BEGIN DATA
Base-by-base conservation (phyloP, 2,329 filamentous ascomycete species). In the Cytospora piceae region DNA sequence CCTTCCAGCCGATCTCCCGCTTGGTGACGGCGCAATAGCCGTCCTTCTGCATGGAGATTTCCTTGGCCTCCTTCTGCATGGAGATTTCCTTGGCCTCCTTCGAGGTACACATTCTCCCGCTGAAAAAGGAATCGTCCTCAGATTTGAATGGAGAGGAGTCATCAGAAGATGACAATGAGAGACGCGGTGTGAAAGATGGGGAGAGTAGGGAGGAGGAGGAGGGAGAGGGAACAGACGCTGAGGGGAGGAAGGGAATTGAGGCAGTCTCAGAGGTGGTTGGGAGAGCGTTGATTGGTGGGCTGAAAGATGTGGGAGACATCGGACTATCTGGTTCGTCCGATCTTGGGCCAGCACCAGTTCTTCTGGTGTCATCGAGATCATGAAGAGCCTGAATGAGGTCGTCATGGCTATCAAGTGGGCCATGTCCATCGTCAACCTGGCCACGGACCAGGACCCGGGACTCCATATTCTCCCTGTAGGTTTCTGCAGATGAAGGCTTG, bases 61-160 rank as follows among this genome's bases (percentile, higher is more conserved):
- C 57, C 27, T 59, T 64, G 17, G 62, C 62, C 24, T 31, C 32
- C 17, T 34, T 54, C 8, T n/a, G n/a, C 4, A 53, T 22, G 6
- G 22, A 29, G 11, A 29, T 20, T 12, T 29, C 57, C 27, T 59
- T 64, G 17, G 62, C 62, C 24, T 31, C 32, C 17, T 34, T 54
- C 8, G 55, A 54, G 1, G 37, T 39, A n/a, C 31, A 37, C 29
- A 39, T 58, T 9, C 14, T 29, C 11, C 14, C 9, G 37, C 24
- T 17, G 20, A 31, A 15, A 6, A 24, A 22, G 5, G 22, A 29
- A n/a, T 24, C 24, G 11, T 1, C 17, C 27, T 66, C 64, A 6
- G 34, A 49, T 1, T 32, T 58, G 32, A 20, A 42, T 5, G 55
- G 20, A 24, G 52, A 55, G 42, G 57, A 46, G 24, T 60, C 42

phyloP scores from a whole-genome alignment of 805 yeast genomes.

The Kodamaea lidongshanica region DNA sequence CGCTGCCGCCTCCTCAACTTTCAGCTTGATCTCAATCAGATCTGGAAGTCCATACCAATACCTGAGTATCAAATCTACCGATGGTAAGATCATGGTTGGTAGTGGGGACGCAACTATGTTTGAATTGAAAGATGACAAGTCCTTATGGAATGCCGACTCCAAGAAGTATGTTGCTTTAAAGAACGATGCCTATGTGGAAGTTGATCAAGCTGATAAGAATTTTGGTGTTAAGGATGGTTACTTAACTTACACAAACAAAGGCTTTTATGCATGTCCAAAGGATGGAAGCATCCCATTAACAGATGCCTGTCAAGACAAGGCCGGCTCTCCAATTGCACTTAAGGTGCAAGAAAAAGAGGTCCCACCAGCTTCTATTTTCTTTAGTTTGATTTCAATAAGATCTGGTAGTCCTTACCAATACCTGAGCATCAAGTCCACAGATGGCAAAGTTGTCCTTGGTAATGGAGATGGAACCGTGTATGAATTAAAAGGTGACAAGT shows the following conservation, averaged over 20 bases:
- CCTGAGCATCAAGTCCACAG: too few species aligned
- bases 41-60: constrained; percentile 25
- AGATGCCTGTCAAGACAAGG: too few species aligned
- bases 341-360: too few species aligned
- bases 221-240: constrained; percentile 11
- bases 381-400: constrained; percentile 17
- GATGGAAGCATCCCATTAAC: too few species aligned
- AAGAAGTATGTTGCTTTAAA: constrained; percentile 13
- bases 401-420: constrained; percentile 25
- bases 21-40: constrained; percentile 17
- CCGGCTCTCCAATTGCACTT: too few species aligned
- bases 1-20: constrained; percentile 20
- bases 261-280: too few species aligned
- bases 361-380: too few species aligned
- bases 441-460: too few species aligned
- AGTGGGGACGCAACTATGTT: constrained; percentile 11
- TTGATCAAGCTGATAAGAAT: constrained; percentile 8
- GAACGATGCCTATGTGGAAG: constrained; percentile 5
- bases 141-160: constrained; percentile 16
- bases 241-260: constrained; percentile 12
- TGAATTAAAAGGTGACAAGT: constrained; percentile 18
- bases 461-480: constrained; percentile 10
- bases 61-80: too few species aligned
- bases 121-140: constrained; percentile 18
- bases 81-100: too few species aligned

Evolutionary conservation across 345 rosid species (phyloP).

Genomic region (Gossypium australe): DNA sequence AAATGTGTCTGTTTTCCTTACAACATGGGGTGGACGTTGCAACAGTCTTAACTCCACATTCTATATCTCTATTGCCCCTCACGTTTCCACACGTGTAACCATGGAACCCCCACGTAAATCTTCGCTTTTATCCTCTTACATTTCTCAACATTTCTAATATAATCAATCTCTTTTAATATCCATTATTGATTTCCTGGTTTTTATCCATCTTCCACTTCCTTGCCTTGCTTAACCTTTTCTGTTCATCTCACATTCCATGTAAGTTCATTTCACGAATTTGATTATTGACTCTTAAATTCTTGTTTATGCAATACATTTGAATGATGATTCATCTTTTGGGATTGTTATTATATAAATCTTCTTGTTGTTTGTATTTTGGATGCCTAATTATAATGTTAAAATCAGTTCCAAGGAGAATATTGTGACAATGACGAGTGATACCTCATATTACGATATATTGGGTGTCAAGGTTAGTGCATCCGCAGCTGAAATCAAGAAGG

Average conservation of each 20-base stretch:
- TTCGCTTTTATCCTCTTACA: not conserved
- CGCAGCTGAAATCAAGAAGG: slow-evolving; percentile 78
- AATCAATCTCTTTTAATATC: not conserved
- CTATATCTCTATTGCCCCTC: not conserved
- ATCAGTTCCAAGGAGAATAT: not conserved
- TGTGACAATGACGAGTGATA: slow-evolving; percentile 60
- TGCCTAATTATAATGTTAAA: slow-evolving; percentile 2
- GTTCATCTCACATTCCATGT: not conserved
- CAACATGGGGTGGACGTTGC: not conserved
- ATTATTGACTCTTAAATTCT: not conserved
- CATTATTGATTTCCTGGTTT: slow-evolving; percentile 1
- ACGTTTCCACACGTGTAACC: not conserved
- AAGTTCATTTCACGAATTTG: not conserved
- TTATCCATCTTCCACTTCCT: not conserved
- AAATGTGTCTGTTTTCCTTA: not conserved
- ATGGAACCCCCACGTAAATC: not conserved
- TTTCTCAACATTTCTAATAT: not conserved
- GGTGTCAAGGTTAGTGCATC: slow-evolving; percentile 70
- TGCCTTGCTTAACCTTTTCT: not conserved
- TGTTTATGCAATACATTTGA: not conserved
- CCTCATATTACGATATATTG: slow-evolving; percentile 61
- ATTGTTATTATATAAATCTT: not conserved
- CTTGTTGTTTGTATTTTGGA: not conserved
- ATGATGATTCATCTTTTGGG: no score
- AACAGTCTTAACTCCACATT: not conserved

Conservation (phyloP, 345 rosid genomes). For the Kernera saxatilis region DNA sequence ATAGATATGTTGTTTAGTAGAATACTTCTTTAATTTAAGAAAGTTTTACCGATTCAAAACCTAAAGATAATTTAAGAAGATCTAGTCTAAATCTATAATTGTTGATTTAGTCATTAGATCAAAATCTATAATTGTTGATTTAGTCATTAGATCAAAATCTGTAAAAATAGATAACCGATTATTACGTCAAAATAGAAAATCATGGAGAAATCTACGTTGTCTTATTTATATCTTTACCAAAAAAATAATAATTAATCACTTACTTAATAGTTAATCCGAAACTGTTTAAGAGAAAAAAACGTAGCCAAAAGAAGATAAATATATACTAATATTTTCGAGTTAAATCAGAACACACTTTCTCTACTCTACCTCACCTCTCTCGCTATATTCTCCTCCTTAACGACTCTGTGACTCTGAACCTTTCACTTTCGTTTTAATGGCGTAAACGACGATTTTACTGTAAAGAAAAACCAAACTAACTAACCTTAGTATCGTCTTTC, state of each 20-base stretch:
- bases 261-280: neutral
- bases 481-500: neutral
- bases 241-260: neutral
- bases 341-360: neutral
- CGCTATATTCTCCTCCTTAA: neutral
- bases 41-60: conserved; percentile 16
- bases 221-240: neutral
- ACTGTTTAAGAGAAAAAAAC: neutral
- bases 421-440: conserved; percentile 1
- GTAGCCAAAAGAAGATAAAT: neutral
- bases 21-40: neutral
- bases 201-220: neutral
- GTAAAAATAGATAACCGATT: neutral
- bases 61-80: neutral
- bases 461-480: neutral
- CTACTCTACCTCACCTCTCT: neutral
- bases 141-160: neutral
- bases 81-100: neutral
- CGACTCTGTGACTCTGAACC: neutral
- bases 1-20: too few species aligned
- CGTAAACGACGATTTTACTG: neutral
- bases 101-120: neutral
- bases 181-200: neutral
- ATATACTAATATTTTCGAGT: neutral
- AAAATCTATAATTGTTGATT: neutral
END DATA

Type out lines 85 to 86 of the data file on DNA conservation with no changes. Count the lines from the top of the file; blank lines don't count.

- bases 81-100: neutral
- CGACTCTGTGACTCTGAACC: neutral